The President of the Federal Reserve Bank of San Francisco, John Williams, gave a presentation on March 5th about the outlook for monetary policy.
He basically is easing our understanding towards accepting the rationale for normalizing (raising) nominal interest rates. I personally am in agreement with what he says and how he says it. He is making the case that the Federal Reserve needs to start raising the Fed rate soon so as not to raise it more drastically later.
He is not worried about low inflation. He is not worried about low wage inflation. He recognizes that the unemployment rate is getting close to his projection of 5.2% as the full employment rate in the NAIRU sense. He anticipates wage inflation by 2016 and wants to be proactive in responding.
In his presentation, he refers to others, like Paul Krugman, who would rather see inflation return to target before raising rates.
“Not everyone agrees, of course. There are a number of people who think we should wait until inflation is very close to, or has crossed, the finish line. They’re mainly worried that raising rates too soon would allow inflation to fall further and possibly derail the recovery.”
His best response to them is…
“Monetary policy, as Milton Friedman famously reminded us, has long and variable lags (Friedman 1961). As I said, it usually takes a year or two for policy to have its full effect. As a result, policy must be forward-looking. When you’re driving towards a stoplight, you don’t keep your foot on the accelerator; you ease off so you’re ready to stop at your target. Otherwise you slam on the brakes—and probably wind up in the middle of the intersection.”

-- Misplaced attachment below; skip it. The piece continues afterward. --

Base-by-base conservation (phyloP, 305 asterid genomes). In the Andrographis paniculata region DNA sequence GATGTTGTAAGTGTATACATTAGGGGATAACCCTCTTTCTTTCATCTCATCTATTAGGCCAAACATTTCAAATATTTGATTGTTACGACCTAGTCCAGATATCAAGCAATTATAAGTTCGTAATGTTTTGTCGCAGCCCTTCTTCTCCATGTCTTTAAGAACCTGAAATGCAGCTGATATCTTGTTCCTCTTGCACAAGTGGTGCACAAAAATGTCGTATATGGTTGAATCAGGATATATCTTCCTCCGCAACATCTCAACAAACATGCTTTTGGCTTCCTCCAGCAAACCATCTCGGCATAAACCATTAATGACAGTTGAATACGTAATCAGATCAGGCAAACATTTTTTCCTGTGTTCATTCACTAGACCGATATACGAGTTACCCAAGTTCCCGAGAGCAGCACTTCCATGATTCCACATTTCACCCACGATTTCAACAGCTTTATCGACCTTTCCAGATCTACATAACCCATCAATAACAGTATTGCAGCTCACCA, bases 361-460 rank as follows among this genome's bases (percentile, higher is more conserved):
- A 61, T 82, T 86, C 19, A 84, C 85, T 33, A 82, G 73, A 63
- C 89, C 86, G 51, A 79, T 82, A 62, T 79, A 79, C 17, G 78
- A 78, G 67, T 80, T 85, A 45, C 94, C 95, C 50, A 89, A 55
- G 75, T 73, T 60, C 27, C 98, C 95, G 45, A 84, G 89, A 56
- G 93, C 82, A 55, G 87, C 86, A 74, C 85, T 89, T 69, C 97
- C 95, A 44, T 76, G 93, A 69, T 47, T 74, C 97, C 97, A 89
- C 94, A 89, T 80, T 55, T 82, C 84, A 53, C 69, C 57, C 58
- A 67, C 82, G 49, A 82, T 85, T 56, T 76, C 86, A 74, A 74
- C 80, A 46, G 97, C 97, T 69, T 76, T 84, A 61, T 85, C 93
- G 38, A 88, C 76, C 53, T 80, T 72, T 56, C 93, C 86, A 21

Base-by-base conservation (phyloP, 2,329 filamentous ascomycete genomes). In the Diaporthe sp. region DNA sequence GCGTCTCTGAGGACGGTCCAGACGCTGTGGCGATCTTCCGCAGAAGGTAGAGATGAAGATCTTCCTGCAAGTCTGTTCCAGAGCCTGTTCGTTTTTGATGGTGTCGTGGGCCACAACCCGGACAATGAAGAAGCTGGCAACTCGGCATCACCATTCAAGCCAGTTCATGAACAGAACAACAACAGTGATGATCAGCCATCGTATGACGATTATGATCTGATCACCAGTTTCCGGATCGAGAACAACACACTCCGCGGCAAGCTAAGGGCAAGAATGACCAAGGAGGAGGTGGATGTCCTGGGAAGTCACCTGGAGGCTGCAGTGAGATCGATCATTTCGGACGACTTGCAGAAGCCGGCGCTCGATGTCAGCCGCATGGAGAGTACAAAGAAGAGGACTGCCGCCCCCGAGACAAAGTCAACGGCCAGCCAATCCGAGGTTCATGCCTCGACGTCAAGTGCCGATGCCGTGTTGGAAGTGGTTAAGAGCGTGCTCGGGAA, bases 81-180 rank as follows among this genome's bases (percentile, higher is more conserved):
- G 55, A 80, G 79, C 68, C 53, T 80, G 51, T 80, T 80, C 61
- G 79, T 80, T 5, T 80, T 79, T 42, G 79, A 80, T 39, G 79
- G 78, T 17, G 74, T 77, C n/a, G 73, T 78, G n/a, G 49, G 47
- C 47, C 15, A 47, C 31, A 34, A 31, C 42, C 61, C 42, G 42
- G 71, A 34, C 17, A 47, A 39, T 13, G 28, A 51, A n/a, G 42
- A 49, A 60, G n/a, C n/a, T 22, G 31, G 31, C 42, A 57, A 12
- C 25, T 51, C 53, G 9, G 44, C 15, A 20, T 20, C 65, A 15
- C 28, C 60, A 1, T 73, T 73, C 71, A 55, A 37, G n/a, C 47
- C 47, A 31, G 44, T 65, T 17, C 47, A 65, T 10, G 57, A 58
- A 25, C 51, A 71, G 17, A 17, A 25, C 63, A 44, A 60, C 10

John Williams seems to be sensible in his projections. I agree with him that a slight rate hike in mid-2015 would not derail the economy. Of course, there will be some stress on the economy as rates tighten, but that stress is designed to balance vulnerabilities in the economy.
Moreover, how fast will the Fed rate rise after the first rate hike? That is the interesting question. How will the data respond to the first rate hike in the short-run considering that Williams says that the effects of monetary policy have a lag of 1 to 2 years? How will the Fed respond to incomplete data responses in the short-run?
John Williams is basically saying… Take it easy folks, a slight rate hike is a safe and sensible step toward the needed normalization of monetary policy.